Occupational health professionals have condemned a decision by the Royal College of Nursing (RCN) to axe its professional occupational health nursing adviser role.
OH nurse Sharon Horan left the RCN at the end of March and, it is understood, the role is to be restructured to reflect the new third part of the nursing register, meaning that any new adviser will cover school nurses and health visitors as well as occupational health.
OH nurses have reacted with outrage, arguing that it makes no sense to scrap one of the profession’s few expert public advocates just as workplace health moves firmly into the political and workplace spotlight.
A petition on the online OH Jiscmail forum calling on the RCN to reconsider its decision showed the depth of feeling when it received 356 signatures within 24 hours of being circulated.
Helun Ford, an OH nurse in Cardiff, spoke for many when she called the decision “a travesty”. “It is a really devastating blow. We pay our fees and are promised professional support for our speciality. I would not presume to give a school nurse or midwife advice,” she told Occupational Health.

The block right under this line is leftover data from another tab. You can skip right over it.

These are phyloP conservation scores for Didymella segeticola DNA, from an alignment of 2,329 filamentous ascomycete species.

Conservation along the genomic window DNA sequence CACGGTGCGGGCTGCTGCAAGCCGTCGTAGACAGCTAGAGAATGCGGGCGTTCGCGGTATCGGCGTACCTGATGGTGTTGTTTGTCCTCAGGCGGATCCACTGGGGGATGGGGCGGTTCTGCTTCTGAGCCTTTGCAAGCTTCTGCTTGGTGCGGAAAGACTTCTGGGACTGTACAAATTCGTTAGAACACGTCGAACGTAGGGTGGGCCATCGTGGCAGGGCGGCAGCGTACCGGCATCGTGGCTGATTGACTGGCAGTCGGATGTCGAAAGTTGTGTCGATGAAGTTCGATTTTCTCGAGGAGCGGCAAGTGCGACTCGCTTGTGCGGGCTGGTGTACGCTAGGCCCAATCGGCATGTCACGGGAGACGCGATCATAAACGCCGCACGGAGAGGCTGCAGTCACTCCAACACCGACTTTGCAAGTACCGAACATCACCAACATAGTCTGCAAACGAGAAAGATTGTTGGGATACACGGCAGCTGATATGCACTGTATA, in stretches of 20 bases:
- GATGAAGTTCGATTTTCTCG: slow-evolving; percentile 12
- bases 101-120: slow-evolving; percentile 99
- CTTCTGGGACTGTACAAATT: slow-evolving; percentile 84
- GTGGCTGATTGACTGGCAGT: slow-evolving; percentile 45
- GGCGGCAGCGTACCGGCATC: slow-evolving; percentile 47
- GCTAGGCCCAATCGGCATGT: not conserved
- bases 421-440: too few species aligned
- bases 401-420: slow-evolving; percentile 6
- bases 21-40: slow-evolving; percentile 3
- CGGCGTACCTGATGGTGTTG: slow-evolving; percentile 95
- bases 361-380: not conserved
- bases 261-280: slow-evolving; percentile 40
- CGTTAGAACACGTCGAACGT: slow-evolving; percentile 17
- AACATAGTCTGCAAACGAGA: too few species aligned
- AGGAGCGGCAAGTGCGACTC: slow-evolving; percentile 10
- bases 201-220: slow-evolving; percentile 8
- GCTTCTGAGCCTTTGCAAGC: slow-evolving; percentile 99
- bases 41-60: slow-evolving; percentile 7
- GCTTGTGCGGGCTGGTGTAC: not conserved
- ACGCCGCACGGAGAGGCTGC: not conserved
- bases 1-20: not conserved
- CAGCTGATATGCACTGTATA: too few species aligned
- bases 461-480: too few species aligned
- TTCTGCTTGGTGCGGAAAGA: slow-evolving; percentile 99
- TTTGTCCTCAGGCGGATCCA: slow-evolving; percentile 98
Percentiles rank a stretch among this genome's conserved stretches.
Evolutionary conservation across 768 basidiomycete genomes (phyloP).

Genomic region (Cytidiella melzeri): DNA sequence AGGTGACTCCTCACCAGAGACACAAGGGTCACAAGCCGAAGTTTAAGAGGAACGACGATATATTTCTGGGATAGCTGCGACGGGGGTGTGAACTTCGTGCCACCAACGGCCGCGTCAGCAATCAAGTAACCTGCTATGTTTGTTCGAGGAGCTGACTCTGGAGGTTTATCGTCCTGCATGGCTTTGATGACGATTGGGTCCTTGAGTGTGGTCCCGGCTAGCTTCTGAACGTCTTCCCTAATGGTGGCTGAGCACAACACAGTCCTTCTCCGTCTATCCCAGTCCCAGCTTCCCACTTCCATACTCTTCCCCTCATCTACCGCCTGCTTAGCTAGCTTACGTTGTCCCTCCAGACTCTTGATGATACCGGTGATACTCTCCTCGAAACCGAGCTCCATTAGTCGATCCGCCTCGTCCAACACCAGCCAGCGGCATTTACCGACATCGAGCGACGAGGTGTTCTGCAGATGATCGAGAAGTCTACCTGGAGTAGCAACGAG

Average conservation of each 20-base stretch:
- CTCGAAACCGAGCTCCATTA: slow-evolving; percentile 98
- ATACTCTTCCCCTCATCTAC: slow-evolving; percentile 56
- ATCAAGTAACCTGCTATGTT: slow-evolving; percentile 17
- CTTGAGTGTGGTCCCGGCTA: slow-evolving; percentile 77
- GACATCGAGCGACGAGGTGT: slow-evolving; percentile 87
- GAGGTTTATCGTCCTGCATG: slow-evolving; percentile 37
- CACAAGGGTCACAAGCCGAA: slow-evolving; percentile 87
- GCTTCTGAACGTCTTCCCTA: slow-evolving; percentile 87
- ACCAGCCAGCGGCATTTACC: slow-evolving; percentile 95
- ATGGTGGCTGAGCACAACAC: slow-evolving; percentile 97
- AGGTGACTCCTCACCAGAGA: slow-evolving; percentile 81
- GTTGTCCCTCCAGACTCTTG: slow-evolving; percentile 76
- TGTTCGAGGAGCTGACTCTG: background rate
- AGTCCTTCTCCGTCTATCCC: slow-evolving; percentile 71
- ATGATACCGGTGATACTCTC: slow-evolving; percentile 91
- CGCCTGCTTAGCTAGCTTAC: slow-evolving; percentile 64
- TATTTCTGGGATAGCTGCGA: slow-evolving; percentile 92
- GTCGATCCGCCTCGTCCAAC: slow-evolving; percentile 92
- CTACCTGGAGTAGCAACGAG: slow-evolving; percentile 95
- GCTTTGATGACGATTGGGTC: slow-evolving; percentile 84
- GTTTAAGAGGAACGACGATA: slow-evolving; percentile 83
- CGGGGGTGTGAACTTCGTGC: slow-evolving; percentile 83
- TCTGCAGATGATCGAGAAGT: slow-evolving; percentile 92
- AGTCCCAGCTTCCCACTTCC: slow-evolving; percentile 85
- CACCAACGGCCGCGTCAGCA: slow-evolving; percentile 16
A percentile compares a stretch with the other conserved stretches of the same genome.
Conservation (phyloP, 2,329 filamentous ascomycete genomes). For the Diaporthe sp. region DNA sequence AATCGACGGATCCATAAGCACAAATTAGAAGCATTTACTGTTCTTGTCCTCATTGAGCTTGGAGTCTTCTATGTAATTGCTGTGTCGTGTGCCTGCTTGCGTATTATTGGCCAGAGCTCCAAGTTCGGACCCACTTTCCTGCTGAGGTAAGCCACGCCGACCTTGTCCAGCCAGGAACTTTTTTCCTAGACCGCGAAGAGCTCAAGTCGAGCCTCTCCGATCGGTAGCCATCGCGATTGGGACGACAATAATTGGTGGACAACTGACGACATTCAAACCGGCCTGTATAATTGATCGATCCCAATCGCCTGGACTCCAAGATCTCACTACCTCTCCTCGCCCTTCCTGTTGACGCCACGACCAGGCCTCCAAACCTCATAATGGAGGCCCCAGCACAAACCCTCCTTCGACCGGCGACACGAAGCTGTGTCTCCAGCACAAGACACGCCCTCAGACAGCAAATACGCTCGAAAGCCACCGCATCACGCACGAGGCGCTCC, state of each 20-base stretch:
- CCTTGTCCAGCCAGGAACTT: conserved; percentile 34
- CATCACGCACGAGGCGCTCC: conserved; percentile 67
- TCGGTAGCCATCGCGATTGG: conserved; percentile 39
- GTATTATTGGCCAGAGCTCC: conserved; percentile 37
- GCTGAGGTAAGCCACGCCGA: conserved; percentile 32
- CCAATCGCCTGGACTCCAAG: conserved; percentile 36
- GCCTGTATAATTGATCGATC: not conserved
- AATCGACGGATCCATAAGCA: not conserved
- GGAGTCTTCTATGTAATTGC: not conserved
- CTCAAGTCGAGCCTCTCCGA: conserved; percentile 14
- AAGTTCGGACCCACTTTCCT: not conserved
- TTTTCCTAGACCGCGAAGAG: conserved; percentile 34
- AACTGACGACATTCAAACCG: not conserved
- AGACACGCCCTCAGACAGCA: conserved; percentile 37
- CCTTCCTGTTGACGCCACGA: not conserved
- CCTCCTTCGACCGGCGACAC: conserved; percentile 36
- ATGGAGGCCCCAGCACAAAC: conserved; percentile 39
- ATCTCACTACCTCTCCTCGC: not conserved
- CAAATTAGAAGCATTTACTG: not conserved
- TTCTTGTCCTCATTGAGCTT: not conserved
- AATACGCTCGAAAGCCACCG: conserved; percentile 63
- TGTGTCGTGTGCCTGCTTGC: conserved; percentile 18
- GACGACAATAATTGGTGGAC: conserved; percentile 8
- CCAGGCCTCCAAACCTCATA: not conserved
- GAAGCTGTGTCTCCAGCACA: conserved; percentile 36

Bristol OH nurse Suzanne Vaughan agreed: “We need a voice that speaks for us because we are such a different specialism to the others. We also need someone to remind us of the basics and who has the specialist knowledge to advise on complex practice issues.”
Others branded the decision as “stupid” and said they were now considering cancelling their membership. Some have sent letters of protest to RCN general secretary Dr Peter Carter.
“What is the point of having a representative body that doesn’t have the specialist in-house knowledge and expertise to represent you?” asked one nurse.
“It’s about the only thing as an OH nurse you get from the RCN – I am not rejoining if this is how we are treated and supported,” agreed another.
Despite the unprecedented response, the RCN is for now keeping tight-lipped.
A spokesperson said: “It is an internal matter that we are not currently commenting on.”